Introit

Introit
Traditional Mass

Friday, March 23, 2007



THE SACRIFICE OF THE MASS
continued . . .

11--We call the Mass the "Holy Sacrifice." Can you give a simple, clear definition of the word "sacrifice"?

A. SACRIFICE IN GENERAL
In current usage, the word "sacrifice" may be taken in two ways:
1. In the active sense--as an act of immolation.
2. In the passive sense--as the object immolated.
The passive sense presupposes the active sense.
The word "sacrifice" conveys the idea of something painful of privation, of self-denial, of a voluntary giving up of a cherished object.
Sacrifice also implies the idea of subordination to something else--of a choice.
In a word, one might define sacrifice as the act of giving up something I like very much, for something I like even better. (Thus a person may sacrifice his health to study.)
When a father gives up his fortune so that his children may have a good education, while he himself lives a life of privation; people say. "He is making great sacrifices for his children." When a soldier goes to war in defense of his country, risking his life and health, they say, "He is sacrificing himself for his country."
Note that this act of renunciation (the material element) is transient: it is made at the moment of decision or choice and is symbolized by the immolation of the victim.
The choice (formal element) is permanent, once the decision has been made and provided it is not withdrawn. This choice is symbolized by the sacrifice.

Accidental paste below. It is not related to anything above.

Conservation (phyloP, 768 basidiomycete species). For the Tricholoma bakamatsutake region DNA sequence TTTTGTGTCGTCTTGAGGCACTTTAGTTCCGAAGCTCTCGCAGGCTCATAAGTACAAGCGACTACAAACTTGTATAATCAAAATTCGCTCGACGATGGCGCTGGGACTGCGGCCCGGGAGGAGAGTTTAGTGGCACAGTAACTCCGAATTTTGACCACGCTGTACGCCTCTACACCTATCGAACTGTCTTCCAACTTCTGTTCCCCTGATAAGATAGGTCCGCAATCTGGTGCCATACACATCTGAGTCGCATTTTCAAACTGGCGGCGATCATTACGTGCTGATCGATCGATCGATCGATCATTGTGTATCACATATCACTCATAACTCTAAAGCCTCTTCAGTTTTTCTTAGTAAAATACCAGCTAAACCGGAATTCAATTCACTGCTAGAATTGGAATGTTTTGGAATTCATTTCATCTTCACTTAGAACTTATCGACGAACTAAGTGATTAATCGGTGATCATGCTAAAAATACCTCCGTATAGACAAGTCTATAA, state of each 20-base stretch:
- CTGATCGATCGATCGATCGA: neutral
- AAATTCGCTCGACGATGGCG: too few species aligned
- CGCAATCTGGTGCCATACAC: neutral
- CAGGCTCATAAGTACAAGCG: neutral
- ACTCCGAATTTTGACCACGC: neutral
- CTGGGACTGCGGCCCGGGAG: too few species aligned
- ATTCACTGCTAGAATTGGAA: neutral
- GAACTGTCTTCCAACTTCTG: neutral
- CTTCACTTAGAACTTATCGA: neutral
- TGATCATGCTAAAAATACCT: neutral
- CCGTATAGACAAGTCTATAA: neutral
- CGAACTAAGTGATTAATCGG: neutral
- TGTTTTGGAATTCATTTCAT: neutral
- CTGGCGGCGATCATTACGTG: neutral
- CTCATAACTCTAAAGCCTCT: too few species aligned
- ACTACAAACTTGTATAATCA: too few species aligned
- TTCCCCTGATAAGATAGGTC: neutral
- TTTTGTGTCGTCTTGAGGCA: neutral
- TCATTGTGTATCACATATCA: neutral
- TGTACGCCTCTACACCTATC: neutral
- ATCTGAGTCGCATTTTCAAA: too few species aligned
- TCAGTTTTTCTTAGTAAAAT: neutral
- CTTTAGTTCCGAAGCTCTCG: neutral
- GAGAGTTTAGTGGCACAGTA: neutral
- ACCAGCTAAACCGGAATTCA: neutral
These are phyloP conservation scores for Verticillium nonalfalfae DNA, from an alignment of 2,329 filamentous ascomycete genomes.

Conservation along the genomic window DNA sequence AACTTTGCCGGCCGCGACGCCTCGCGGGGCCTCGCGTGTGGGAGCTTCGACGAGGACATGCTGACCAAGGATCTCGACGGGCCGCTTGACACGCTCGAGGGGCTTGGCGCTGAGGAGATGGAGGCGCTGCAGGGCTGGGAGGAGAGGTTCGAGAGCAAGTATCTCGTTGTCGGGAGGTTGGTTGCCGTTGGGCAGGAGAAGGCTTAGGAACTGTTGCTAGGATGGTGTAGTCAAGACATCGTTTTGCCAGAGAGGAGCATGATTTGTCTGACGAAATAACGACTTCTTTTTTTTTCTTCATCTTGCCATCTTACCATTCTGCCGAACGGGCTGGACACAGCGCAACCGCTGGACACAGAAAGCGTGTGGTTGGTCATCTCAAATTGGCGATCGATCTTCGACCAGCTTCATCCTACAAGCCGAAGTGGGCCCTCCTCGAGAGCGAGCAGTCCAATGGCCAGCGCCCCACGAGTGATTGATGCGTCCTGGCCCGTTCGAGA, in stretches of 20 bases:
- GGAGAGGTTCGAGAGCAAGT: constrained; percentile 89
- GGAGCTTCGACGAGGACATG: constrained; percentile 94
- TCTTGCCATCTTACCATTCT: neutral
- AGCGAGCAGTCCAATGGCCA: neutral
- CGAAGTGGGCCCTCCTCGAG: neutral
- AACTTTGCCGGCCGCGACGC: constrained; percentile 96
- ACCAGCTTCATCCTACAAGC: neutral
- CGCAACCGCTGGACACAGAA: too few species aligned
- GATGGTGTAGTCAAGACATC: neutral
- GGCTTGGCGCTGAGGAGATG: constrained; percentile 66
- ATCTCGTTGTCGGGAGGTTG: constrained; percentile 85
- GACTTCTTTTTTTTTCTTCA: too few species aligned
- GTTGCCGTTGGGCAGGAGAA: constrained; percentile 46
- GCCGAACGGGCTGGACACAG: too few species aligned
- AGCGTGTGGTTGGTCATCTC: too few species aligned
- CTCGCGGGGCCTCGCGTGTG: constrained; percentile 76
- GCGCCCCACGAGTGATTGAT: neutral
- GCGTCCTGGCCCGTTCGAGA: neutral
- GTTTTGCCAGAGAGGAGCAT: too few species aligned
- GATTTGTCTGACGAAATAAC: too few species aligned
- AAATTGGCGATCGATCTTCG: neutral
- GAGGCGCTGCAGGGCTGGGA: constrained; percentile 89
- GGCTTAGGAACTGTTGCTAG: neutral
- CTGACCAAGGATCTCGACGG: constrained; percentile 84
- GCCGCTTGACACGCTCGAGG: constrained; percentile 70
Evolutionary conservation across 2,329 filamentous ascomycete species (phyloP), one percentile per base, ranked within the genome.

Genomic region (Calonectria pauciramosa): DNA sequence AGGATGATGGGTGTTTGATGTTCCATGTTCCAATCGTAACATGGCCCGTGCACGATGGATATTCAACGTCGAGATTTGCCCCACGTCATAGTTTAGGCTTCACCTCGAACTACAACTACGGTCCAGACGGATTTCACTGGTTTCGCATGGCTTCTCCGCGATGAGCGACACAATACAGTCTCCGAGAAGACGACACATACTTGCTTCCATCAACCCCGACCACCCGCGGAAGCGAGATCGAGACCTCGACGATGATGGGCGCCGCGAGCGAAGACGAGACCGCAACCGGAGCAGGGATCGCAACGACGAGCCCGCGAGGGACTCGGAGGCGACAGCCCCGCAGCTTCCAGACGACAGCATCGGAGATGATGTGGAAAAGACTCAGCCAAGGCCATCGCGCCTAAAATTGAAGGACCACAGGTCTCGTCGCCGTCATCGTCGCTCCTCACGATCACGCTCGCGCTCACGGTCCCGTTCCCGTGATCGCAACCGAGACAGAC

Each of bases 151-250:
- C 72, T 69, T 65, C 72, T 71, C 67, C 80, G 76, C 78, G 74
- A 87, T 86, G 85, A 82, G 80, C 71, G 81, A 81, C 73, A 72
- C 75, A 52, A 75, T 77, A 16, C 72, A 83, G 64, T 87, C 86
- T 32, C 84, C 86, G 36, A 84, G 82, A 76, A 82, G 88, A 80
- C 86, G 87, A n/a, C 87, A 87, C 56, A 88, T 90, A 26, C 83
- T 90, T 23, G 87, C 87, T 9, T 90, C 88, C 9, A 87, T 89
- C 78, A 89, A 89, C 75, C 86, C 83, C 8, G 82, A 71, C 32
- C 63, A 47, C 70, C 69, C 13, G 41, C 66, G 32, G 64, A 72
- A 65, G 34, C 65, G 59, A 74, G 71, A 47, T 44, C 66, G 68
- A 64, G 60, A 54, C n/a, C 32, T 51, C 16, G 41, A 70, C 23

B. RELIGIOUS OBLATION
The name of oblation is ordinarily given to an offering made to God. For instance, the poor widow who, for love of God, offered her last two mites in the temple, made a great sacrifice. (Mark 12:43) During the Jewish Captivity, Tobias distributed all his fortune to indigent Jews for the love of God; and--at the risk of his life--buried his slain companions. Tobias thus made a great sacrifice to God. (Tob. 1)
Consequently, in religious oblation the object renounced must be a good thing: the object preferred is God. The choice is motivated by love for God.
It is a preferential love. "he who loves father and mother more than Me is not worthy of Me. He who loves son or daughter more than Me is not worthy of Me." (Matt. 10:37) "If anyone comes to Me and does not hate his father and mother, wife and children, brothers and sisters, and his own life, too, he can be no disciple of Mine." (Luke 14:26) {Knox}
"Giving up creatures," means giving up all created things and my own self-surrender.
The sacrifice required by God hinges on these two points:
First, the giving up, out of love for God, of seeking my own pleasure, and of doing my own will.
Second, the preferring of God to all things outside myself. That is, I acknowledge that God is better than these things. Next, I prefer God to myself. This means that I believe that God's will is better, more lovable, than mine. I ought to consider God's excellence, as well as His sovereignty.
To sum up, religious oblation may be defined as the recognition of God's excellence or absolute goodness, as shown by my renunciation of all created things; and the recognition of His sovereignty, as demonstrated by my acceptance of His will in preference to mine.
Let us apply these principles to Our Lord's Sacrifice.
[From 'Your Mass and Your Life,' to be continued]